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If you want to take Mr. Graziano's advice, you'll go and get yourself a physical fit
Martin Kane
July 15, 1968
On the theory that "everybody should have theirself a physical fit," the engaging Rocky Graziano, actor and former middleweight champion, has lent his special kind of eloquence, with the help of Rowland Barber, to the production of a book called The Rocky Road to Physical Fitness (G-R-Z Publishers, soft cover, $2.95).
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July 15, 1968

If You Want To Take Mr. Graziano's Advice, You'll Go And Get Yourself A Physical Fit

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On the theory that "everybody should have theirself a physical fit," the engaging Rocky Graziano, actor and former middleweight champion, has lent his special kind of eloquence, with the help of Rowland Barber, to the production of a book called The Rocky Road to Physical Fitness (G-R-Z Publishers, soft cover, $2.95).

After he entered show business 15 years ago, confides Rocky, he more or less went to pot, a fact that shows prominently in profile views of his "before" condition. Even the "after" picture at the end of the book does not establish that he has once again become a ripple-bellied killer, but it does show improvement of an encouraging sort.

In between these takes the reader sees Rocky engaged in such health-giving exercises as The Guru Goombah, The Zero Yard Dash, The Yardbird Flap and The Stoplight Rubbernecker.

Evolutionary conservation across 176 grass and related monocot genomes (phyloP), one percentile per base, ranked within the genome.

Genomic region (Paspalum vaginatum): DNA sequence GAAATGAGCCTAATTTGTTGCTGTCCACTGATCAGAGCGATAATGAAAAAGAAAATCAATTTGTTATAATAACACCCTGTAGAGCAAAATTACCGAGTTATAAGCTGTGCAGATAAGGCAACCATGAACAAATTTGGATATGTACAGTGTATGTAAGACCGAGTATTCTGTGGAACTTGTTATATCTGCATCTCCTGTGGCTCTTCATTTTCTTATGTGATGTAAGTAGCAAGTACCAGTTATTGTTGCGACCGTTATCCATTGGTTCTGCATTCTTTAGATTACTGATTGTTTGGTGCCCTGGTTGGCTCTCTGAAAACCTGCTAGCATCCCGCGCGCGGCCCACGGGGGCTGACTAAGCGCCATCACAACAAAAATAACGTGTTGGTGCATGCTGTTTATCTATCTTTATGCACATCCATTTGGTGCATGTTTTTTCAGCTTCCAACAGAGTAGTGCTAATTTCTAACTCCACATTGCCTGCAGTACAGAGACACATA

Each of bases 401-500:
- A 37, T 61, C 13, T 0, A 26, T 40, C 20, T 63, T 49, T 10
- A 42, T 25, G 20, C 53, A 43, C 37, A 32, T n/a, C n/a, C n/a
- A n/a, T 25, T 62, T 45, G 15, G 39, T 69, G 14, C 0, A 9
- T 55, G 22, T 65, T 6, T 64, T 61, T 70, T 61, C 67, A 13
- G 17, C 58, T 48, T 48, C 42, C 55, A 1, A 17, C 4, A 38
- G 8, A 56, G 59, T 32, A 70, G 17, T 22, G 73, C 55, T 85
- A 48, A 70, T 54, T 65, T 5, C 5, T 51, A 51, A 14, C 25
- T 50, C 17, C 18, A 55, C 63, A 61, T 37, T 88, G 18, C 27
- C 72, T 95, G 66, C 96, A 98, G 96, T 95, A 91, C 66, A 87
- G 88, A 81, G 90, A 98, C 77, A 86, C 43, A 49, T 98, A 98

For all that it is gimmicked with such esoteric fancies, Rocky's book does offer a serious program of exercises to develop the body's muscular system and, more importantly, to contribute to the health of the heart and the lungs. Graziano and his collaborator do not suggest that the job will be all that easy or that it takes no willpower, or that 10 minutes of effortless activity per day will make you look like an early Charles Atlas ad. Rather, they insist, the course is relatively rigorous.

It begins in the morning with 20 minutes of such calisthenics as The Stationhouse Frisk and continues on to 10 or 15 preluncheon minutes of The Chairman-of-the-Board Push-out. The regimen forbids flaking out with two or three dry martinis before dinner but, in their stead, commands 15 to 30 minutes of The Rocky-and-Roll, The Knee Grabber and The Grand and Glorious Cast of Thousands Rope-skip Jubilee. And that doesn't end it. Before you go to bed you should have a go at The Torso Unscrewer, The Isometric Scrunchup and The Gut-rock Flutter. For that matter, there is no rest on weekends, either, for then The Take-out-the-dog Trot is advised.

None of the exercises are really new, but they make an interesting combination of what Rocky "rememberized from what my old trainer, Whitey Bimstein, learned me" from yoga, and a number of conventional exercises, none of them exhausting or too difficult if approached with caution at the beginning of the routine. In 30 days you could wind up looking like Rocky Graziano. And even if you don't, you'll have, along with your still ample profile, a happy memory of some diverting reading.

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